Curia reform

Pope Benedict began downsizing the Roman Curia when he merged four existing pontifical councils into two in March 2006. The Pontifical Council for Migrants was merged with the Pontifical Council for Justice and Peace headed by Cardinal Martino. Likewise, Cardinal Poupard, who headed the Pontifical Council for Culture, now also oversees the operations of what had been the Pontifical Council for Interreligious Dialogue, though both Councils maintained separate officials and staffs while their status and competencies continued unchanged. In May 2007 it was decided that Interreligious Dialogue would again become a separate body under a different President.

Teachings

As Pope, Benedict XVI's main role is to teach about the Catholic faith and the solutions to the problems of discerning and living the faith, a role that he can play well as a former head of the Church's Congregation for the Doctrine of the Faith. The main points of emphasis of his teachings are stated in more detail in Theology of Pope Benedict XVI.

"Friendship with Jesus Christ"

According to commentators, during the Inaugural Mass, the core of the Pope's message, the most moving and famous part, is found in the last paragraph of his homily where he referred to both Jesus Christ and John Paul II. After referring to John Paul II's well-known words, "Do not be afraid! Open wide the doors for Christ!", Benedict XVI said:

Are we not perhaps all afraid in some way? If we let Christ enter fully into our lives, if we open ourselves totally to Him, are we not afraid that He might take something away from us?...And once again the Pope said: No! If we let Christ into our lives, we lose nothing, nothing, absolutely nothing of what makes life free, beautiful and great. No! Only in this friendship do we experience beauty and liberation....When we give ourselves to Him, we receive a hundredfold in return. Yes, open, open wide the doors to Christ – and you will find true life.

"Friendship with Jesus Christ" is a frequent theme of his preaching. He stressed that on this intimate friendship, "everything depends." He has also said: "We are all called to open ourselves to this friendship with God... speaking to him as to a friend, the only One who can make the world both good and happy... That is all we have to do is put ourselves at his disposal...is an extremely important message. It is a message that helps to overcome what can be considered the great temptation of our time: the claim, that after the Big Bang, God withdrew from history. Thus, in his book Jesus of Nazareth, his main purpose was "to help foster [in the reader] the growth of a living relationship" with Jesus Christ.

He took up this theme in his first encyclical Deus Caritas Est. In his personal explanation and summary of the encyclical, he stated: "If friendship with God becomes for us something ever more important and decisive, then we will begin to love those whom God loves and who are in need of us. God wants us to be friends of his friends and we can be so, if we are interiorly close to them. Thus, he said that prayer is "urgently needed...It is time to reaffirm the importance of prayer in the face of the activism and the growing secularism of many Christians engaged in charitable work."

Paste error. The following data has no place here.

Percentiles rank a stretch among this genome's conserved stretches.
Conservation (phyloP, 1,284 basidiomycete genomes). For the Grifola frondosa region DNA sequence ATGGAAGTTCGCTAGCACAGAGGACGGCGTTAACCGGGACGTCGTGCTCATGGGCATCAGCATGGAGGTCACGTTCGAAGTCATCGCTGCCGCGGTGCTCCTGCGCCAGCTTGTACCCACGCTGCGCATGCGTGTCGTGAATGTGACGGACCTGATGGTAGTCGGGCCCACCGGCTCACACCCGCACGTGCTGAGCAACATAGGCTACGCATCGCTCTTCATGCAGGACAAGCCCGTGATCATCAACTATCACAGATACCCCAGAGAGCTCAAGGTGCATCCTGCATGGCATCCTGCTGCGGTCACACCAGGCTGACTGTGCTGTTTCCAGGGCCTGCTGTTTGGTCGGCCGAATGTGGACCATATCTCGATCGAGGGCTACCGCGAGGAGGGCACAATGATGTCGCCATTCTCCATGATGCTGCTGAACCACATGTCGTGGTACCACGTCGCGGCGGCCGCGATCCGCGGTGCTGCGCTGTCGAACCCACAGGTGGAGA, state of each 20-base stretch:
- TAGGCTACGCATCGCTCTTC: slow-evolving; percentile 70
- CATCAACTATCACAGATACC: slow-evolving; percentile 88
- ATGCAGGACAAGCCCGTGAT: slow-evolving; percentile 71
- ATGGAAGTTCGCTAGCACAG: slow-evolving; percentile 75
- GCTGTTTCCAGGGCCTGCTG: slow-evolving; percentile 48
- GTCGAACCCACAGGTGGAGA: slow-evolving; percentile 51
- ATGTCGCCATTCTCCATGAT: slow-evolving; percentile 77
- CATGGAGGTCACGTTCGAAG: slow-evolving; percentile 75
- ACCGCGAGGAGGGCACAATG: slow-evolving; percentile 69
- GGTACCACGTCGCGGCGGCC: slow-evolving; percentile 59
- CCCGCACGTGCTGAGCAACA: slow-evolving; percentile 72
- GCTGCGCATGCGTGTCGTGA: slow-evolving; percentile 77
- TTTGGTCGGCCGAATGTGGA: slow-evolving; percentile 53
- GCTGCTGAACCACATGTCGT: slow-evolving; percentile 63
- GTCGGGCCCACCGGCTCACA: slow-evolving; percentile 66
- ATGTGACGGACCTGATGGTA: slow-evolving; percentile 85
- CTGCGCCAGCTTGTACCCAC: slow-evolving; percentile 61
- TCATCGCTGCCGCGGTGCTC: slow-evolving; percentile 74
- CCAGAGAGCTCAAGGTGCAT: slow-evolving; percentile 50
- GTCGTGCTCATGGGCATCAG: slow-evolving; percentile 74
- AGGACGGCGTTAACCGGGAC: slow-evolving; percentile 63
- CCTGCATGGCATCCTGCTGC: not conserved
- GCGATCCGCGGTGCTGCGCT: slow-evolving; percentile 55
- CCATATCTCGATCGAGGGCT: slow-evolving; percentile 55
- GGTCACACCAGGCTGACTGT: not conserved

"Dictatorship of Relativism"

Continuing what he said in the pre-conclave Mass about what he has often referred to as the "central problem of our faith today", on 6 June 2005 Pope Benedict also said:
Today, a particularly insidious obstacle to the task of education is the massive presence in our society and culture of that relativism which, recognizing nothing as definitive, leaves as the ultimate criterion only the self with its desires. And under the semblance of freedom it becomes a prison for each one, for it separates people from one another, locking each person into his or her own ego.

He said that "a dictatorship of relativism was the core challenge facing the church and humanity. At the root of this problem, he said, is Kant's "self-limitation of reason". This, he said, is contradictory to the modern acclamation of science, whose excellence is based on the power of reason to know the truth. He said that this self-amputation of reason leads to pathologies of religion such as terrorism and pathologies of science such as ecological disasters. Benedict traced the failed revolutions and violent ideologies of the twentieth century to a conversion of partial points of view into absolute guides. He said "Absolutizing what is not absolute but relative is called totalitarianism.